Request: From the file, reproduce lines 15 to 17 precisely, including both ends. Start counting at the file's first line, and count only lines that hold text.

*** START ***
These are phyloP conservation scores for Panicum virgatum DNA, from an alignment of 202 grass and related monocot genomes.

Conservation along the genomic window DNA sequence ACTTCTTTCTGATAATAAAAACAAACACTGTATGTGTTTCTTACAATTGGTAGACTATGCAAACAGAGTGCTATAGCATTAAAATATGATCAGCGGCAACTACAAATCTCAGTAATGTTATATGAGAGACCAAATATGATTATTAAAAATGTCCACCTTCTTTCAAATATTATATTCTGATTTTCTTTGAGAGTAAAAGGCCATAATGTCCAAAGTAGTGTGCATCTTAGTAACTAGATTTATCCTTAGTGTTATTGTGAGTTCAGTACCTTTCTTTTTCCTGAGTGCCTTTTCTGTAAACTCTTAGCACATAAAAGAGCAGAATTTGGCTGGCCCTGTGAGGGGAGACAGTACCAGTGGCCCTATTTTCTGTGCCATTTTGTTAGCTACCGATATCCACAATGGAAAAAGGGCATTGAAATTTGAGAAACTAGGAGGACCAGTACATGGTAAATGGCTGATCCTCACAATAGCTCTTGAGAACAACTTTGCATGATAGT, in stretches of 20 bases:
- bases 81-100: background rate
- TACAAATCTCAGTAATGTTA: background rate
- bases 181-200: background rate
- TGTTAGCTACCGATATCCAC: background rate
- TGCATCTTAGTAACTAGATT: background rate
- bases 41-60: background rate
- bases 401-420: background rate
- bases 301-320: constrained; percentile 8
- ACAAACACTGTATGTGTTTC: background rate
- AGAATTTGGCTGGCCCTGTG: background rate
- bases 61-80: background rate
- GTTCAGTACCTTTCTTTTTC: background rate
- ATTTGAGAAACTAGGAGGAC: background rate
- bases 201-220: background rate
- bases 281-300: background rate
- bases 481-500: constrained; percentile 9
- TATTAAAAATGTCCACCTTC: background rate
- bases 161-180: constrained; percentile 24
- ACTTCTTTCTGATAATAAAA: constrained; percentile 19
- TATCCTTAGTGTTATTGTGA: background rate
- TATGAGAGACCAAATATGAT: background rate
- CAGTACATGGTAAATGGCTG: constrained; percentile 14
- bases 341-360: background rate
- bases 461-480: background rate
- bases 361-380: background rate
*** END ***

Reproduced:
- ATTTGAGAAACTAGGAGGAC: background rate
- bases 201-220: background rate
- bases 281-300: background rate